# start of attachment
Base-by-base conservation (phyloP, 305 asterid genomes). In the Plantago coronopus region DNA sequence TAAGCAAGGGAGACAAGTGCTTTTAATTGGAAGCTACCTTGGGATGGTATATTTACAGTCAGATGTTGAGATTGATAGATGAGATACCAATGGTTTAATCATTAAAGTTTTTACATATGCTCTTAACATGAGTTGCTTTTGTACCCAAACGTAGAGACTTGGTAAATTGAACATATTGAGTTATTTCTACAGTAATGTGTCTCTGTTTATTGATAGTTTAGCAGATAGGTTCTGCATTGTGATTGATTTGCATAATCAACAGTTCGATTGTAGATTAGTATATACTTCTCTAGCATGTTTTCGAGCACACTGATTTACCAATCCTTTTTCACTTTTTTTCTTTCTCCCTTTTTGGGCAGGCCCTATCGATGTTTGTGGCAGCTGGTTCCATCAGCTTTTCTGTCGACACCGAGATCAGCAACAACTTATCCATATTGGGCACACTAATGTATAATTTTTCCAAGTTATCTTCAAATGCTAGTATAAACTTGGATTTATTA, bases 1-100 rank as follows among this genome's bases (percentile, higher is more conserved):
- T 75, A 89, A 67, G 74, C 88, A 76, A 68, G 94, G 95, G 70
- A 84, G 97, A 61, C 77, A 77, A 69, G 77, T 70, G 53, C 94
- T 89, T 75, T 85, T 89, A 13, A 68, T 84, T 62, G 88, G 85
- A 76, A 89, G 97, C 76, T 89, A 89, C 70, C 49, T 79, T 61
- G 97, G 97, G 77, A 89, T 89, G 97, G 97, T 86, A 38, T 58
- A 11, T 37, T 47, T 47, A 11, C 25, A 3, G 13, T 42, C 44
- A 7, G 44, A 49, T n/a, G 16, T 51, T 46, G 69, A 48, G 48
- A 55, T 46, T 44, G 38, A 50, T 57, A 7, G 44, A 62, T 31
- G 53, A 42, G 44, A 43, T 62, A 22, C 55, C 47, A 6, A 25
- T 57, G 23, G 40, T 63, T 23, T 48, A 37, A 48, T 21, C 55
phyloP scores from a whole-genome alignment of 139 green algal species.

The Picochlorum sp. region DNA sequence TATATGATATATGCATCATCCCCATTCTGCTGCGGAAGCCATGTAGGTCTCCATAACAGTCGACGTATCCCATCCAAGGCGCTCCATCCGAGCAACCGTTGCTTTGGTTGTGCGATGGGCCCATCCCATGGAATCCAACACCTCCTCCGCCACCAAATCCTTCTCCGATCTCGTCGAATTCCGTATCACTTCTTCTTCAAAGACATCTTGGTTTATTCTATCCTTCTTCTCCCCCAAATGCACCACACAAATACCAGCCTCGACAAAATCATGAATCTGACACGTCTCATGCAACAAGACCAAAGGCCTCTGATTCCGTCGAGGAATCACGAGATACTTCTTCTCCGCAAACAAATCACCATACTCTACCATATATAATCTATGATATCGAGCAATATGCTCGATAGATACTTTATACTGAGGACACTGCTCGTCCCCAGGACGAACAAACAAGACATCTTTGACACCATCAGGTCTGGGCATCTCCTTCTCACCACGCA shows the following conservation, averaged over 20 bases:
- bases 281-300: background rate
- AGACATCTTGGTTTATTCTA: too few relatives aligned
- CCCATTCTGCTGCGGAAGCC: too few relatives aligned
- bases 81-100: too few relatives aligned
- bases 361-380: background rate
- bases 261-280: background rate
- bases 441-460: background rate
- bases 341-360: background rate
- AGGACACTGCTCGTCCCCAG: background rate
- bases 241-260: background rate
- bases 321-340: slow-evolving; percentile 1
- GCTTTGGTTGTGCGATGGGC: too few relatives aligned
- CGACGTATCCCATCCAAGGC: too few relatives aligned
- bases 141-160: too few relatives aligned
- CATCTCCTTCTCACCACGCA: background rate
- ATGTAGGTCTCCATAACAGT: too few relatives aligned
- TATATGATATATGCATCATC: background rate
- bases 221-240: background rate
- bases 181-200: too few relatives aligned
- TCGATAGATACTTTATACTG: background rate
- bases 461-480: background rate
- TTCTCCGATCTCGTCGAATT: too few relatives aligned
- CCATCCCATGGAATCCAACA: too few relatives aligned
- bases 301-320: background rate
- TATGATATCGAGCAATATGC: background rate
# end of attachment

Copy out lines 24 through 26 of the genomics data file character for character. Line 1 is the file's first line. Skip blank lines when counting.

- bases 321-340: slow-evolving; percentile 1
- GCTTTGGTTGTGCGATGGGC: too few relatives aligned
- CGACGTATCCCATCCAAGGC: too few relatives aligned